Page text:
Rigid adherence to federal vaccination guidelines has put some states behind in getting shots administered to the public, Operation Warp Speed officials said Tuesday as they sought to counter criticism for the faltering Covid immunization campaign.
Federal officials are pushing states to expand the shots’ availability to anyone 65 and older, regardless of underlying conditions that might put them at greater risk of severe disease, and anyone 65 or younger with such a condition. The officials said states also should widen vaccine distribution sites to include pharmacies, clinics and other providers.
“It’s simply much easier to manage allocating vaccines and appointments to everyone 65 and over rather than narrow or more complex categories and it enables states to use much more diverse administration channels,” Health and Human Services Secretary Alex Azar said at a briefing Tuesday.
Azar renewed his criticism of states for being overly specific in vaccination priorities, saying those lists have slowed the campaign to get shots into arms.
The U.S. government also will release second doses of the vaccines it had been holding back to ensure people could receive the full course, indicating confidence that drugmakers can manufacture enough shots to meet demand.
Operation Warp Speed, the Trump administration’s vaccine-development and distribution initiative, had been holding back some doses of the two-shot vaccines in a bid to ensure that those who have received one can get their second. President-elect Joe Biden’s office last week said it wouldn’t continue to reserve doses for second shots in response to the slower-than-anticipated vaccination rollout in the U.S.
Azar said officials have more confidence in vaccine-manufacturing processes, making them comfortable to start releasing all available doses rather than hanging onto them.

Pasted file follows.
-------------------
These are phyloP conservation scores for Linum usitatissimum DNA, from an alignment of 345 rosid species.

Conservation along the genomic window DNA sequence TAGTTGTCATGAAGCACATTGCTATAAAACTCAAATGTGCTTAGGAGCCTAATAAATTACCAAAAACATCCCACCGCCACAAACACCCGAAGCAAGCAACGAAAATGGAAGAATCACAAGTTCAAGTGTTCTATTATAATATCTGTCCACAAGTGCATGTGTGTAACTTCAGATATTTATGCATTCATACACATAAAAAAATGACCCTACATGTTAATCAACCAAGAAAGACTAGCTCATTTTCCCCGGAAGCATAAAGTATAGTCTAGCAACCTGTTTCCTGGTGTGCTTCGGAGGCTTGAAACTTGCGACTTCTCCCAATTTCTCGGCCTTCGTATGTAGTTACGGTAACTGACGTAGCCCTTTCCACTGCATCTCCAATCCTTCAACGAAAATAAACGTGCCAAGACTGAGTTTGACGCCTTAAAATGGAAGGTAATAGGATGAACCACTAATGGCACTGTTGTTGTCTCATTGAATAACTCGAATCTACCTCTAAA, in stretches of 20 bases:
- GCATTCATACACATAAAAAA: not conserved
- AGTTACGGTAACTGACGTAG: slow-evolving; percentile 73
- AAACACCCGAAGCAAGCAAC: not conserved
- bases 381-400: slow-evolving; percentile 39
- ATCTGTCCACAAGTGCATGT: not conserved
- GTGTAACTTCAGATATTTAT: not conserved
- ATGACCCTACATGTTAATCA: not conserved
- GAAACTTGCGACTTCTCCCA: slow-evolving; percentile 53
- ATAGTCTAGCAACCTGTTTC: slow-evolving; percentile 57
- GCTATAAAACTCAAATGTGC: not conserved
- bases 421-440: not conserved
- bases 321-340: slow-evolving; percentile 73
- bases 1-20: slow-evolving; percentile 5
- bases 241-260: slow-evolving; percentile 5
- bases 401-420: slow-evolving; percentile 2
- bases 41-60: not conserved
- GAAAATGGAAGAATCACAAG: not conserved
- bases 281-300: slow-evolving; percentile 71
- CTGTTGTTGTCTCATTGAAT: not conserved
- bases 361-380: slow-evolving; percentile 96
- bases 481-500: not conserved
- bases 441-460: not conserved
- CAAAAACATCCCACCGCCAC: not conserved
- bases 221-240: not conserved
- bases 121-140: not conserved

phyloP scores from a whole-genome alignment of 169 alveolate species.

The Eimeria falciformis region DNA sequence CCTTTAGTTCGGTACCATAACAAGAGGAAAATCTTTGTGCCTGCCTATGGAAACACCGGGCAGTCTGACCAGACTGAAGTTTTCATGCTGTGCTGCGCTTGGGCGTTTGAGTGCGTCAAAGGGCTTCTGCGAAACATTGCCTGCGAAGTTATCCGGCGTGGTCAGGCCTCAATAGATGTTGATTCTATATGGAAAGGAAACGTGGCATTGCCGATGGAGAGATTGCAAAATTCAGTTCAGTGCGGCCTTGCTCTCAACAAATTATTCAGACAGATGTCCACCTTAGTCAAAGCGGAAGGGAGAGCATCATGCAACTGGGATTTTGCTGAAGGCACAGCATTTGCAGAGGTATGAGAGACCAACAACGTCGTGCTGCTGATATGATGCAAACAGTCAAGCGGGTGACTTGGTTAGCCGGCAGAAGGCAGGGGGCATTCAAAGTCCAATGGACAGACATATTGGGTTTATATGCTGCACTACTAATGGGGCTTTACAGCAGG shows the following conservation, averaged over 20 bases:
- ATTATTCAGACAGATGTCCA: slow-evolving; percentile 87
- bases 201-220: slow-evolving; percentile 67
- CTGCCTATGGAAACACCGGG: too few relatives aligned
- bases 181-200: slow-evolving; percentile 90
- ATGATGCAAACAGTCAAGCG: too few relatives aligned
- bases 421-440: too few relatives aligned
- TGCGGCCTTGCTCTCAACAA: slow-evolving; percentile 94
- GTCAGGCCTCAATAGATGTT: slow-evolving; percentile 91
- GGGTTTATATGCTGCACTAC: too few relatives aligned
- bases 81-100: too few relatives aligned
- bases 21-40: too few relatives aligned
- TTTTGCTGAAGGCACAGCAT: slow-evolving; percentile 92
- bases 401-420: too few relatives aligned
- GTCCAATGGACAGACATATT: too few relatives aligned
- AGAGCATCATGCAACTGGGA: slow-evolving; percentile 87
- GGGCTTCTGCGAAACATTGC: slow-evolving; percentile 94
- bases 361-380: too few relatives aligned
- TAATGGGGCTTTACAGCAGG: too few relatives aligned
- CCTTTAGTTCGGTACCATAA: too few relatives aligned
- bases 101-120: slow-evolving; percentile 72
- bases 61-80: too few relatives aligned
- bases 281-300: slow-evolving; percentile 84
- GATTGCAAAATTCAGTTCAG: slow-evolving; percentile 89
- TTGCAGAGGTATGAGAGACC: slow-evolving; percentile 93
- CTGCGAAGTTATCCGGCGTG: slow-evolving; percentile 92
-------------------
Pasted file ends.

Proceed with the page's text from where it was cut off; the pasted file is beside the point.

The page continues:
The tally of doses administered in the U.S. has been picking up, rising by 1.25 million Monday, a record daily gain, to 9.27 million, according to Bloomberg’s vaccine tracker. About 25 million first doses have been made available to states, more than the number of estimated health-care workers and long-term care residents eligible to receive the earliest shots, Azar said.
A post-holiday surge in coronavirus cases across the country is bringing added urgency to the vaccination campaign, Centers for Disease Control and Prevention Director Robert Redfield said in the briefing. Most transmission in the U.S. is occurring among households, Redfield said.
“It’s going to be a difficult January and probably February, but with a vaccine and the new therapeutics we have, there’s really strong light at the end of that tunnel as we enter March,” he said. “We really need to commit right now to get as many Americans vaccinated as we can that are particularly the most vulnerable and at risk for hospitalization.”
Operation Warp Speed plans to start allocating doses to states based on their vaccination rates, in a change from its current policy of distributing shots based on states’ populations, Azar said. The new policy would take effect in two weeks so states have time to prepare, he said, adding that some of the apparent slowness could stem from data reporting issues.
That timeline would mean the new policy would begin once the Biden administration takes over. Azar, a Trump appointee, said Operation Warp Speed made the change without consulting the incoming team.
“This is the approach that we believe best fulfills the mission and the current situation that we are facing,” Azar said.
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